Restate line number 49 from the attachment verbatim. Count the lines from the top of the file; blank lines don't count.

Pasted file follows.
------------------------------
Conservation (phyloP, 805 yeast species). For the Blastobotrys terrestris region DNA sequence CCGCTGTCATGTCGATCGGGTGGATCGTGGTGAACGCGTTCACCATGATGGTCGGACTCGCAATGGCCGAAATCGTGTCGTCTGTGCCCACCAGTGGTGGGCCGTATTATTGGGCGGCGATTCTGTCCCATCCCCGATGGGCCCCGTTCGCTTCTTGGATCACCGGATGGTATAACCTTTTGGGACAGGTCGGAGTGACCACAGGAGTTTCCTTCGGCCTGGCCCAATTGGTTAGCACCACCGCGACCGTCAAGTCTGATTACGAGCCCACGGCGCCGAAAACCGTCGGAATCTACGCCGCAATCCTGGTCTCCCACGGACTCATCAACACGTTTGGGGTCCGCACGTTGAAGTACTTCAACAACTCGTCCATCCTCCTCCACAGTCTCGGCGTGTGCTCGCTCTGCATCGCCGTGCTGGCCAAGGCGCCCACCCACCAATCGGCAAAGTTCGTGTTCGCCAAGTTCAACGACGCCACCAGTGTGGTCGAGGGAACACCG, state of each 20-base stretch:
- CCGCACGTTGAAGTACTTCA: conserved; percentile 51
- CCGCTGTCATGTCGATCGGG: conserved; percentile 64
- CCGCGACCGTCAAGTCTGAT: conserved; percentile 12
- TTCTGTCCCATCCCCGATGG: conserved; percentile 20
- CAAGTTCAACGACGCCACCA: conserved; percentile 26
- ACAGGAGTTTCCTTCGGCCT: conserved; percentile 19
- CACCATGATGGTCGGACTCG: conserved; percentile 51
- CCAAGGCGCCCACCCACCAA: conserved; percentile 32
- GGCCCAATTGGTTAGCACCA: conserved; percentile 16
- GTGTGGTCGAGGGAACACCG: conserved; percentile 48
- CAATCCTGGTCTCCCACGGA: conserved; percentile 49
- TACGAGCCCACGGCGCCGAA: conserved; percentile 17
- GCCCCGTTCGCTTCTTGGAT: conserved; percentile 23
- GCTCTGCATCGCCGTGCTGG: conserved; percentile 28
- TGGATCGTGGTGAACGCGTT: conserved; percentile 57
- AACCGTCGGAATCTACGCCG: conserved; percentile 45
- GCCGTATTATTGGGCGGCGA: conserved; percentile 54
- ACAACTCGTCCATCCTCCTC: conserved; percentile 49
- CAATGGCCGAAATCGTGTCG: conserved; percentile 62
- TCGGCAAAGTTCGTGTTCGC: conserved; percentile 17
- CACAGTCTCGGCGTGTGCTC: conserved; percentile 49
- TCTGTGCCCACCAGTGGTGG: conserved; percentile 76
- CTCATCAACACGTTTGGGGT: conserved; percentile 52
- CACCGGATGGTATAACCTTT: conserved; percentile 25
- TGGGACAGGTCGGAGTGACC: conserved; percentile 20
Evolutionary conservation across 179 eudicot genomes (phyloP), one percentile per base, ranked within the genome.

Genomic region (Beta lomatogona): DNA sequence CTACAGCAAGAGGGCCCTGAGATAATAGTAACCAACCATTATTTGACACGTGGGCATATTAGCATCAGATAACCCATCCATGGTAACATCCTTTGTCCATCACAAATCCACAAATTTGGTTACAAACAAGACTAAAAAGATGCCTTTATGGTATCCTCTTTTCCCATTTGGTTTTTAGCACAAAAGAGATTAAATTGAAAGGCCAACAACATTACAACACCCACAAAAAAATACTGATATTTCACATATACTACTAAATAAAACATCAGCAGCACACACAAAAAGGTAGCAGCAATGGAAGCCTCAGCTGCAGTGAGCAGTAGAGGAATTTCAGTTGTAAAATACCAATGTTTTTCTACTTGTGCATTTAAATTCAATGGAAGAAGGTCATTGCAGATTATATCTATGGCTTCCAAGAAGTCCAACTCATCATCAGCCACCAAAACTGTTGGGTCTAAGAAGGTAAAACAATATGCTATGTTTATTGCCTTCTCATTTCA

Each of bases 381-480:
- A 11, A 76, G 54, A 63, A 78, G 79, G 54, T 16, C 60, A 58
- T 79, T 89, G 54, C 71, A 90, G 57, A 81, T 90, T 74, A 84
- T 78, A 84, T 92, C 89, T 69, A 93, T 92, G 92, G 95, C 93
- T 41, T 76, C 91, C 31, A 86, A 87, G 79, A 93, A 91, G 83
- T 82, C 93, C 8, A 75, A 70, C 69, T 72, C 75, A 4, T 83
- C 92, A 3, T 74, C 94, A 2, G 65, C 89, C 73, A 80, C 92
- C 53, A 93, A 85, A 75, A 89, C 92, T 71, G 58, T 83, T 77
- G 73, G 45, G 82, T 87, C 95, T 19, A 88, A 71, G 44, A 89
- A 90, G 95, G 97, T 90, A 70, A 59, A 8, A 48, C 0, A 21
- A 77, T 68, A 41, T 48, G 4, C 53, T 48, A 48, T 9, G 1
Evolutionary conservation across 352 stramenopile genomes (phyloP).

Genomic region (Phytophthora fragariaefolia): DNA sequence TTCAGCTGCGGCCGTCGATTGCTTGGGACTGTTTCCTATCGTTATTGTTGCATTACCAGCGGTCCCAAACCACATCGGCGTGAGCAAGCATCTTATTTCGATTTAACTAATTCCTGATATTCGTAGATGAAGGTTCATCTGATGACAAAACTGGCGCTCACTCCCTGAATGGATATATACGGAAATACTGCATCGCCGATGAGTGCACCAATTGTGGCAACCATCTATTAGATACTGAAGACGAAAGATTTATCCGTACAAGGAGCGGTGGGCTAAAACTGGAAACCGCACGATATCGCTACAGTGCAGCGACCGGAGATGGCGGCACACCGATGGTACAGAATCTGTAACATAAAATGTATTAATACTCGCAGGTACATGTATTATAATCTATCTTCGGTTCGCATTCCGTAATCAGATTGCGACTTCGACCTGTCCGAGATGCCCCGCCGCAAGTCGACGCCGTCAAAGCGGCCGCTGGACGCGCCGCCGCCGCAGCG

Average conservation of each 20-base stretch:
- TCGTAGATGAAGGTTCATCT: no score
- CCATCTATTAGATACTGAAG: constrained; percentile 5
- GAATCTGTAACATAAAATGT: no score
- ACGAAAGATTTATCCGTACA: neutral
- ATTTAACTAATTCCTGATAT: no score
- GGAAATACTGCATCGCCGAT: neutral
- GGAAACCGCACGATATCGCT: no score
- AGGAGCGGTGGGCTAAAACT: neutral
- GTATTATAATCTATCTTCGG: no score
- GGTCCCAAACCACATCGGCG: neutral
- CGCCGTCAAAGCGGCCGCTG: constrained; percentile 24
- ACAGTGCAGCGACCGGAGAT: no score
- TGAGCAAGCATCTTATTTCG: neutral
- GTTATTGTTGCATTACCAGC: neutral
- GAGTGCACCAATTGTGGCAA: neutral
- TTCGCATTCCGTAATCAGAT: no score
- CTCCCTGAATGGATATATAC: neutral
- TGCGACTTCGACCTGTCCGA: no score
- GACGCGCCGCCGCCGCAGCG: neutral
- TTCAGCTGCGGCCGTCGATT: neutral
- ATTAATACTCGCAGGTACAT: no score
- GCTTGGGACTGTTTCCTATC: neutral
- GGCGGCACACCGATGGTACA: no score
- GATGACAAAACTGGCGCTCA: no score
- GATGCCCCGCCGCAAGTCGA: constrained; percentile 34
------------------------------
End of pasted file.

- GGAAACCGCACGATATCGCT: no score